On May 6, supporters of marijuana legalization marched through Chicago’s Loop. The group gathered at Daley Plaza for its Chicago Global Cannabis March. Demonstrations were held worldwide supporting marijuana legalization.
Suhail and other demonstrators said that the costs of marijuana prohibition outweigh the benefits, according to Sun Times Extract. Their sentiments include the cost of resources like incarceration, law enforcement and prosecution. Annie Magan uses marijuana for medicinal purposes.
Suhail, a Northeastern University student said, “I’m here fighting for legalization because too much money is wasted on incarceration.”
Magan, however, doesn’t qualify for Illinois’ medical marijuana program since menstrual cramps aren’t on the qualifying conditions list. She continues to obtain her marijuana from the black market.
She said, “If marijuana was legalized, I wouldn’t be forced to break the law. NO plant should be illegal.”
Phillip Peterson, a volunteer with Illinois NORML said, “Right now we’re really hoping to get everyone informed and moving and talking to lawmakers about Senate Bill 316 and House Bill 2353, both of those are our current legalization bills here in this state that we’re working on pushing now.”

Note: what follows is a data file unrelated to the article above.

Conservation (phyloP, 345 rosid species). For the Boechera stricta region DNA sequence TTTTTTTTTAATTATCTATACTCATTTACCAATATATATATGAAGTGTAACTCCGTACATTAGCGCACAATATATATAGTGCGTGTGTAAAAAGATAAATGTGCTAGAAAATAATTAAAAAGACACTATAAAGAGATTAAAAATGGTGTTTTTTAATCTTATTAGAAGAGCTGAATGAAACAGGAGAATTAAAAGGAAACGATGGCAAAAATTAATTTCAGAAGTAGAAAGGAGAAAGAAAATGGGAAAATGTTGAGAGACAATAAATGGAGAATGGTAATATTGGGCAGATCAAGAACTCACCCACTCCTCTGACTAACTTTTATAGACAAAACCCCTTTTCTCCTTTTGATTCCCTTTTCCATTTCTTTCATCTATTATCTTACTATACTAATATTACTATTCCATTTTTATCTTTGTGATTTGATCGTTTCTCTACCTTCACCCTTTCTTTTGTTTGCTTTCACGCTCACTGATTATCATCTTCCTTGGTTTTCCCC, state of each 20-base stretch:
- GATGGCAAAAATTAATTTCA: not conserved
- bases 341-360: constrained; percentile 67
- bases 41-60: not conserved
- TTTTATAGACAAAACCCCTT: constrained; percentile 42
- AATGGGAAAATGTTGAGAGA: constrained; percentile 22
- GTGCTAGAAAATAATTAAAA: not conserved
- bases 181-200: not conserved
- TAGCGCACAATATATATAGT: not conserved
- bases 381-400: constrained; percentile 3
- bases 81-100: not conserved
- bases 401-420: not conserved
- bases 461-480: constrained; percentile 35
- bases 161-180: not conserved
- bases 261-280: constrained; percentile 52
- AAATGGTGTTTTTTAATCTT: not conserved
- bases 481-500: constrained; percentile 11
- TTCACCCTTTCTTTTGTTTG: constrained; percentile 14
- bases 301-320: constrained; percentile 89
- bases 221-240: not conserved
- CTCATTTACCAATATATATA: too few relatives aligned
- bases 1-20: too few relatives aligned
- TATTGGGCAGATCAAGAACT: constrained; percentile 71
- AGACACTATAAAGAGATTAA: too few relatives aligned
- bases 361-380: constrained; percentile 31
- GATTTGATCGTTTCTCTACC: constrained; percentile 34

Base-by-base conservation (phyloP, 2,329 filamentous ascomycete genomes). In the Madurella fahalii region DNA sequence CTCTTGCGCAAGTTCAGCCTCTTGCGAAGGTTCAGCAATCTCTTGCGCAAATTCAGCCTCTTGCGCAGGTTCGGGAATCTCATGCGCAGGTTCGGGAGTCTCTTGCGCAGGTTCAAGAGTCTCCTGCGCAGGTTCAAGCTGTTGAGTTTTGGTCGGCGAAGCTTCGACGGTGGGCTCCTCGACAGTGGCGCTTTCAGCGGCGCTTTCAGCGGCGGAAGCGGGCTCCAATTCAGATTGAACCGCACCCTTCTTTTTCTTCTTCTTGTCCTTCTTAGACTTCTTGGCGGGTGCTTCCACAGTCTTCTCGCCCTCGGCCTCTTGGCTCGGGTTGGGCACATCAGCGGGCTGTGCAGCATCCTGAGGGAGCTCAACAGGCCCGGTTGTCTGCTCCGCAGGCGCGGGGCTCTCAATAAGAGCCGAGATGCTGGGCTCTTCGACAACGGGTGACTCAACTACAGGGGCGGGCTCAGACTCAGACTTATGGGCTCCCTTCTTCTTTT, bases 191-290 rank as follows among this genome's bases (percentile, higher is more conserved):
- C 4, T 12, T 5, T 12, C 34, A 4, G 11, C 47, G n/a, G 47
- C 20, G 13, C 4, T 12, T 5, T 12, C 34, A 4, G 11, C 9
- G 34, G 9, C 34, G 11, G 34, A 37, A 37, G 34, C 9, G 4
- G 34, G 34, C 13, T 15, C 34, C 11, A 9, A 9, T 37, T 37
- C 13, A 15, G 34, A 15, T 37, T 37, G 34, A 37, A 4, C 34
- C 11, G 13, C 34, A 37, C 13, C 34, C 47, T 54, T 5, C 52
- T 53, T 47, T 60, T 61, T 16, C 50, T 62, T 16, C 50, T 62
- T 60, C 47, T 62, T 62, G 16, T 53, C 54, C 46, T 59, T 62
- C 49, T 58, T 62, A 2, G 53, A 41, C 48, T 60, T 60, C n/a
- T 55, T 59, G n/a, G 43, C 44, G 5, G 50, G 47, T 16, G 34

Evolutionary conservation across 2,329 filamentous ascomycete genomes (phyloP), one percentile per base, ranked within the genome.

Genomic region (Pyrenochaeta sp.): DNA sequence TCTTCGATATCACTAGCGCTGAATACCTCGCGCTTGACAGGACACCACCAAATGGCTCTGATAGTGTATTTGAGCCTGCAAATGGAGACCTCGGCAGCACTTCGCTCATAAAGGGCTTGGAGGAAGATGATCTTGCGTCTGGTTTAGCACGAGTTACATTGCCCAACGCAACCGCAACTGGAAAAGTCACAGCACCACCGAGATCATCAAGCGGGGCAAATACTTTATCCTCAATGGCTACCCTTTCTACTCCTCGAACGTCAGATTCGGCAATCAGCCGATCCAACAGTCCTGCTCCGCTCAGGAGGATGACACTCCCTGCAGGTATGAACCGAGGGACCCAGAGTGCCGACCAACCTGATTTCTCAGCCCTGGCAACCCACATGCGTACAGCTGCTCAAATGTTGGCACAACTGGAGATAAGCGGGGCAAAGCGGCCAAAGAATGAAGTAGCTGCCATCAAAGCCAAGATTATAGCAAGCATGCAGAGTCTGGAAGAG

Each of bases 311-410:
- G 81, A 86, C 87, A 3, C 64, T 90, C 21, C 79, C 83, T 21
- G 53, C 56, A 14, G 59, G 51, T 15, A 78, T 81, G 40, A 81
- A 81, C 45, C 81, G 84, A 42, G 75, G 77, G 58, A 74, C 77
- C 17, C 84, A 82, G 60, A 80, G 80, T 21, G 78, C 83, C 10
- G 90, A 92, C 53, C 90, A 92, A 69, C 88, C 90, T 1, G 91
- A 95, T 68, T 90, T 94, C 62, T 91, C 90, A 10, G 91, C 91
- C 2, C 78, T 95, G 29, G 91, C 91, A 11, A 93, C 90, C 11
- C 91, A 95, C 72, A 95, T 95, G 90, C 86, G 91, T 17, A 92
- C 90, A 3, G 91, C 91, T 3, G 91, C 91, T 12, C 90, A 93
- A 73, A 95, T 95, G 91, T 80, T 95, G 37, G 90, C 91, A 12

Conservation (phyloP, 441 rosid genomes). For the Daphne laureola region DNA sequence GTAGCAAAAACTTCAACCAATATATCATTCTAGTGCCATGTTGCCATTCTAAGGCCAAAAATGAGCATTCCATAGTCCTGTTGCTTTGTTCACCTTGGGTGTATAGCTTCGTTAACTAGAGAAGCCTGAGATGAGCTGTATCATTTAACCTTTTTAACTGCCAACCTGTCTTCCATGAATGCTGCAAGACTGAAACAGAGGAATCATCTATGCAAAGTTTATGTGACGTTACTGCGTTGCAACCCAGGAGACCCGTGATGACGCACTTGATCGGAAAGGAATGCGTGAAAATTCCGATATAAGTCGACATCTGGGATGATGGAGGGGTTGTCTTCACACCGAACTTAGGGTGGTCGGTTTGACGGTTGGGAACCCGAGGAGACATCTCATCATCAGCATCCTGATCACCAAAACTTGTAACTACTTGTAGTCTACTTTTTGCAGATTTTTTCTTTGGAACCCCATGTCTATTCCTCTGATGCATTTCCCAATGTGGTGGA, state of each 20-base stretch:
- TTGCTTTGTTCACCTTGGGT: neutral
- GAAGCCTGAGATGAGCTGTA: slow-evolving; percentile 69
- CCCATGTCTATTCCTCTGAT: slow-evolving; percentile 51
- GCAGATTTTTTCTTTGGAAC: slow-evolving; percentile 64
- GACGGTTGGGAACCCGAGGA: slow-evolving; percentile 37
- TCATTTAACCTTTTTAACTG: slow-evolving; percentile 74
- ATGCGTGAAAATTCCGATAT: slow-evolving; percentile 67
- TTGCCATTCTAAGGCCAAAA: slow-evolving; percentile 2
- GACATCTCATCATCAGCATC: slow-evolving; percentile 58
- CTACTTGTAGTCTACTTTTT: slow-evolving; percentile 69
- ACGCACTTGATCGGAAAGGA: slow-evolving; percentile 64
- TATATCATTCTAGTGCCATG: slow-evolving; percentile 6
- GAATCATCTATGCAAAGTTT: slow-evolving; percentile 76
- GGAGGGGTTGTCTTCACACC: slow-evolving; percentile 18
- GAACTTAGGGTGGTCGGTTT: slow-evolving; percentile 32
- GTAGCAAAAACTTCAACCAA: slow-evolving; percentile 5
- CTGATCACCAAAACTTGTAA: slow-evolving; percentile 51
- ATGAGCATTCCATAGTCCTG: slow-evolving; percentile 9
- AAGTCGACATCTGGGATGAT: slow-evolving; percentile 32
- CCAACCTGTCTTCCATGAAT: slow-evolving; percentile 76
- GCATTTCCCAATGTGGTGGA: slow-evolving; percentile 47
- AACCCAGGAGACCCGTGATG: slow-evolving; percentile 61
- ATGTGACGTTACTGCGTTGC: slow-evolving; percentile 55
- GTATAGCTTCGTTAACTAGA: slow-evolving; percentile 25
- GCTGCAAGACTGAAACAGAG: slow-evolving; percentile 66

Illinois decriminalized possession of small amounts of marijuana in 2015 and legalized medical marijuana in 2013. In March 2017, representative Kelly Cassidy and Senator Heather Steans introduced House Bill 2353 to legalize marijuana for adult use. The bill has at least co-sponsors in the state’s House. Lawmakers don’t expect a vote until 2018.
If Governor Rauner wins reelection, lawmakers worry about legalization efforts as the Governor has been reluctant to pass decriminalization efforts or expand the state’s medical marijuana qualifying conditions list.
One Illinois medical marijuana patient, Peter Nordine, said, “It seems like people are starting to warm up to marijuana legalization more. There’s nothing bad about it, it’s a positive plant.”
Kirby Long, a student from Millikin University, said, “People there, especially in terms of law enforcement, aren’t as open to the idea [of legalization].”
Ali Nagib of Illinois NORML said, ““We’ve seen people’s minds being changed on this issue. Whether it’s because they know someone who is sick or dying and they’ve seen how this plant helps them, or because they’ve seen the failures of the drug war, they’ve seen the impact that this policy, this failed prohibition, has had on our societies and on our communities. They’ve seen this, and they’ve realized that something has to change.”